Tuesday, September 21, 2010

Three Lessons Learned

So I think I mentioned in my last post (two months ago?) that some buddies and I were working on a tower defense game that we hoped to demo at an upcoming conference in September. As you may have noticed, September has almost come and gone but I haven't posted any stellar updates detailing the success of our demo at said conference.

Part of this is due to an unavoidable stall in development progress, which brings me to my first lesson learned. When I realized the ever-increasing scope of the game I would soon be writing, I should have pulled in more developers. As it is, I am currently the only programmer among a group of two 3D artists, two concept artists, and one musician. Although there is a certain amount of pride in being able to take full ownership of the (increasingly large) code base, there is also much to be said for having a fellow to bounce ideas off of and having someone to share the load when you're not available.

Another thing that's bitten us in the development of our game is not understanding core requirements in the beginning. We think we have a great idea for a game and started prototyping the basics right away. For a simple tower defense game, you have enemies moving from one end of the screen to the other, and that's what we created initially as a 2D game. Once we had this basic prototype, we realized that it was pretty darn difficult to make projectiles with faux-depth in a 2D isometric view look right. So we had to make the leap to the third dimension, which involved converting our 2D sprites into 3D rigged/animated/textured models. We started creating 3D animated models right away before adding concept artists to the team; so the models had to be recreated. But once we had our concepts, we needed to make specific decisions regarding Art Style - the overall game appearance - and this required new models yet again. As a programmer I occasionally overlook these finer details; I mean, if all the characters on screen are moving to their correct destinations... it looks good! But the second lesson I've learned is that Art Style is something that should be seriously considered early on in a game's development.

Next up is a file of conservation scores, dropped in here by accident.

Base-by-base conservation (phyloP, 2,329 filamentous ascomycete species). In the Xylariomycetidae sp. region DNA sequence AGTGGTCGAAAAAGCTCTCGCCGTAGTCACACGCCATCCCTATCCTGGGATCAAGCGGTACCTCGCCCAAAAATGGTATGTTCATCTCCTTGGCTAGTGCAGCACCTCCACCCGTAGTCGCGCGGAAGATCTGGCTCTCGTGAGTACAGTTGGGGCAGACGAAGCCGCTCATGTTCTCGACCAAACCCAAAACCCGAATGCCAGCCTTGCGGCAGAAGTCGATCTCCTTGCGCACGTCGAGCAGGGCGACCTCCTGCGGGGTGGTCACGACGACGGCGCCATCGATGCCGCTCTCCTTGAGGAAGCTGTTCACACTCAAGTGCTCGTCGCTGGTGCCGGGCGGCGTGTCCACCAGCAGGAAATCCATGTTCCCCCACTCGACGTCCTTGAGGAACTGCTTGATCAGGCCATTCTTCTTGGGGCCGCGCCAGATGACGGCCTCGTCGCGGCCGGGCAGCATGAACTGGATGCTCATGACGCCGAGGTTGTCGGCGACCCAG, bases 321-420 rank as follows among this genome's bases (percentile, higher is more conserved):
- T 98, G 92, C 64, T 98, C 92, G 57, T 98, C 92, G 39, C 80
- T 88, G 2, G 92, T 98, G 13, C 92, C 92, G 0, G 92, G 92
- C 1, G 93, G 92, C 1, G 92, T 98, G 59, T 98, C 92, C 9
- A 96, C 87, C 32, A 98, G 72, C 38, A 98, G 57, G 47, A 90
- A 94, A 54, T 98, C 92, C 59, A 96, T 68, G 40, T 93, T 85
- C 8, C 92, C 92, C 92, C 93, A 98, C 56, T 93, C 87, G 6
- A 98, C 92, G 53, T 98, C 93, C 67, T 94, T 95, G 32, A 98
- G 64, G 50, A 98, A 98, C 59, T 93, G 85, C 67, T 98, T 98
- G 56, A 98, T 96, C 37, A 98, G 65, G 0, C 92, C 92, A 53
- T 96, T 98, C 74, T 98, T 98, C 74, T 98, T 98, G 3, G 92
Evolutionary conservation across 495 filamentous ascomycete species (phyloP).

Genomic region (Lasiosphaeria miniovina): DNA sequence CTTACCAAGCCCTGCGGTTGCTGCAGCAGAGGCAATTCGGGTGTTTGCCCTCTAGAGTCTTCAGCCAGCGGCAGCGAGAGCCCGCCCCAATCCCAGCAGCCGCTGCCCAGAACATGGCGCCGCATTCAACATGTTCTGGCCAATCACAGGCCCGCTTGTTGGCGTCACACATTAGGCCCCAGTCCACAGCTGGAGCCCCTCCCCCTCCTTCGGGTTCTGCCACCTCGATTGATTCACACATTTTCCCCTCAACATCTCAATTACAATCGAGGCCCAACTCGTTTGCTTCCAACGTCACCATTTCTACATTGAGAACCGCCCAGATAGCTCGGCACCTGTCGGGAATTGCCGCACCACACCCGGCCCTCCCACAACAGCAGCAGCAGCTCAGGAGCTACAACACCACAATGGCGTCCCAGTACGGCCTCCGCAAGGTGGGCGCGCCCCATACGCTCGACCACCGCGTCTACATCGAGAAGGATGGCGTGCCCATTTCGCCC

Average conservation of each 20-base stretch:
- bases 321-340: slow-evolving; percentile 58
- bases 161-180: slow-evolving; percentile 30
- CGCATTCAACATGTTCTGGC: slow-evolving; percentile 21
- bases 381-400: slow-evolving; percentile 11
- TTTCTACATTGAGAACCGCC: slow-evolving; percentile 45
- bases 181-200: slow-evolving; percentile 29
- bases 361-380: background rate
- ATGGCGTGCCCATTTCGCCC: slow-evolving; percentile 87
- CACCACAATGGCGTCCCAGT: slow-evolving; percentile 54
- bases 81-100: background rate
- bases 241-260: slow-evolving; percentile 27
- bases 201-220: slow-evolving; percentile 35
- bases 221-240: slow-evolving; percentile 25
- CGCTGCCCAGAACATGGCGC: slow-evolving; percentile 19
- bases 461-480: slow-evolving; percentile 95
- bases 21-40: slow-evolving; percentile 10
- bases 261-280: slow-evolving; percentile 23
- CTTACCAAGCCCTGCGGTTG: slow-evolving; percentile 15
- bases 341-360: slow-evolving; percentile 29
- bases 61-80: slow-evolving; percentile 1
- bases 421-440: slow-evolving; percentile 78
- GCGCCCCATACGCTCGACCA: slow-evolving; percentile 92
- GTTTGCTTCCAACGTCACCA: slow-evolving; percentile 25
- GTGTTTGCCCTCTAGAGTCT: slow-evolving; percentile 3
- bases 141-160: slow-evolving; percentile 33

Performance is also a major consideration for our game. Although we want to have the best-looking game we can build, we also want it to be playable for as many people as possible, so limiting it to the highest-end graphics cards didn't seem right. And given the fact that I was developing the game on a laptop with only 32MB of dedicated video memory at the time, I had a big problem creating a game I wouldn't be able to play! So we took a step back and realized that our 3000-polygon models probably weren't going to cut the mustard. But even with reduced-poly models, we wanted to do some fun stuff in our game like using outlines on our toon-lit models, particle effects, etc. And some of these special effects are expensive operations that quickly drop frame rate and can cause the game to lag. So as our designer likes to say it, the final lesson for today is to "prototype everything." Although he doesn't really mean to prototype everything. What should really be prototyped is all of the core systems of a game that could be rendered/executing together at the busiest point of the game's interaction: music, sound effects, lighting, particle effects, blur effects, and so on. And provide a way to instantly, with the push of a button, drop a hundred or more models on the screen to simulate the game at its most computationally-intensive point to see how it will perform in the worst-case scenario. Doing this type of prototyping early on can help identify where you need to save polygons or cut features that could prevent your intended audience from playing your game.

The cool thing about my team is that we're all learning as we go, and sometimes part of that involves looking back and saying "You know, we could have..." So I hope this helps as you start your next project.